Hope for improved flour consumption data

by Morton Sosland
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Leaders of no industry, it may be surmised, spend more time trying to understand data on consumption than do the executives guiding grain-based foods. The same also may be said for this publication where efforts are made to analyze the data. Acknowledging that recent developments make this effort particularly difficult in examining where the industry has been and where it is heading also explains why considerable pleasure is voiced in joining in celebrating the centennial of this information. Yet, like the intricacies of the data, the celebration is convoluted for not marking 100 years of work but for having 100 years of data.

That apparent conundrum is explained by pointing out that it was not until the United States entered World War II that the Economic Research Service in the U.S. Department of Agriculture began efforts to measure the food supply. For some unknown reason, 1909 was selected as the first year for which data are collected. Thus, the researchers in early 1942 looked back 33 years to make estimates starting in 1909. So, the current calculations represent 100 years of information that have been compiled now for 67 years.

Although hardly noticed amidst 100 years of data about food availability, two developments that were mainly driven by the facts from the newly-published information are important to grain-based foods. One is mandatory enrichment for wheat flour. In this case, war-driven concerns about maintaining the health of the American people in a time of global conflict led to the launching of this important program. Similarly, it was concern about the nutritional adequacy of food for children that led to enactment in 1946 of the National School Lunch Act. Both are credited with positive outcomes for grain-based foods.

In marking the data’s centennial year, the E.R.S. has focused on five influences that have affected the types and amounts of food. The first is rising incomes, and here it is flour and cereal products that are singled out as prime examples. What the E.R.S. says is worth noting: “Between 1972 and 2008, per capita availability of flour and cereal products increased from a record low 133 pounds per person to 196.5 pounds. The expansion reflects ample cereal stocks, strong consumer demand for a variety of bread, growing popularity of grain-based snack foods and other bakery items, and increased eating out that includes products served with buns and tortillas.”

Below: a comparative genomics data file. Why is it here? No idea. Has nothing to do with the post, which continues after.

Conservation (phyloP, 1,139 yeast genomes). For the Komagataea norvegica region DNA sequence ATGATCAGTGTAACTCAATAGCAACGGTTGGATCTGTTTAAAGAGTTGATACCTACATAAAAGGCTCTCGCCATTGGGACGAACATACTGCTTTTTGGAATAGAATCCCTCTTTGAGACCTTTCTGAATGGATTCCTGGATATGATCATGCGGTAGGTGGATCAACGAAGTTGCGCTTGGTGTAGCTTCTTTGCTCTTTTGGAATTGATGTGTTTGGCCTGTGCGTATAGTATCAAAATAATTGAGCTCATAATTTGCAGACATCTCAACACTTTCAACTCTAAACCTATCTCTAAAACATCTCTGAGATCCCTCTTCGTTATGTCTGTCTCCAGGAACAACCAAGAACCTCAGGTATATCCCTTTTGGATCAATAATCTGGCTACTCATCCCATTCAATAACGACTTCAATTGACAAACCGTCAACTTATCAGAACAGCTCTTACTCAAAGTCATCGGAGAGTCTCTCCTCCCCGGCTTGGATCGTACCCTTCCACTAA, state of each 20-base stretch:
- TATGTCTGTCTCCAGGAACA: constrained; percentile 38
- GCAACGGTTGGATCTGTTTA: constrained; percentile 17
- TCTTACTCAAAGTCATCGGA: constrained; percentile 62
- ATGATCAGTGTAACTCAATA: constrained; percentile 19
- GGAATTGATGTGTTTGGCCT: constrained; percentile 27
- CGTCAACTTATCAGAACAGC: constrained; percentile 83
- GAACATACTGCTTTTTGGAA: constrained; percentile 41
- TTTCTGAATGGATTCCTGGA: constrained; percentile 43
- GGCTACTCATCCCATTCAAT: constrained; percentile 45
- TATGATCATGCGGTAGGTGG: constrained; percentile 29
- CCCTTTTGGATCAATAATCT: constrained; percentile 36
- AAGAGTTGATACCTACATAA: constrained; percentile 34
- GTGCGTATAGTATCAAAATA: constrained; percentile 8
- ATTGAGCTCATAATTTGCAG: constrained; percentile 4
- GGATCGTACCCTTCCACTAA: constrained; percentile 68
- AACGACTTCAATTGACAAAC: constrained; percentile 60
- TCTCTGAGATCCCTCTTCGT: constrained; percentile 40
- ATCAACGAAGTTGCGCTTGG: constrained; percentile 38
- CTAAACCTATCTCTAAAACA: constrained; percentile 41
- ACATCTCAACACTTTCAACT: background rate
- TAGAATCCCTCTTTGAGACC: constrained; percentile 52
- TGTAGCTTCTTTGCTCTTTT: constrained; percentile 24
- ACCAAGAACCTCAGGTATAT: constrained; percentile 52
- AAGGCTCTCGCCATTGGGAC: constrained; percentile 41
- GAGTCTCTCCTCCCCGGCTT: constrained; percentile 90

Thanks to constant enhancement of the food data, grain-based foods may delve into the products accounting for this growth. White and whole wheat flour did participate in the 1972-2008 gain, rising from 102.7 pounds to 125.2 currently. But it’s rice, climbing from 5.6 pounds per capita to 21 now, and corn meal and other corn foods, soaring from 9.7 pounds to 33 pounds currently, that have been outstanding. But even these numbers need to be examined within the context of a relatively recent addition to the data meant to estimate what is available after losses between supply and eating. In the case of grains, this loss is placed at 30 per cent, which means that the 196.5 pounds of flour and cereal foods available is 137.4 pounds eaten. While loss estimates vary sharply by commodities, the all-food loss is 32 per cent, ranging from a low of 18 per cent for cheddar cheese to a high of 39 per cent for apples.

In this centennial year, the E.R.S. is paying particular attention to sharpening its loss estimates. It warns that these figures may only be used as a proxy for actual consumption, but that the calculations are themselves influences on developments in food technology, in health programs, in agricultural programs and even social attitudes. Changes are currently under way to improve accuracy. Hardly anything could be more important to grain-based foods than to have consumption data free of these uncertainties. Yes, the century-long information series is still colored by questions about what the data really mean.

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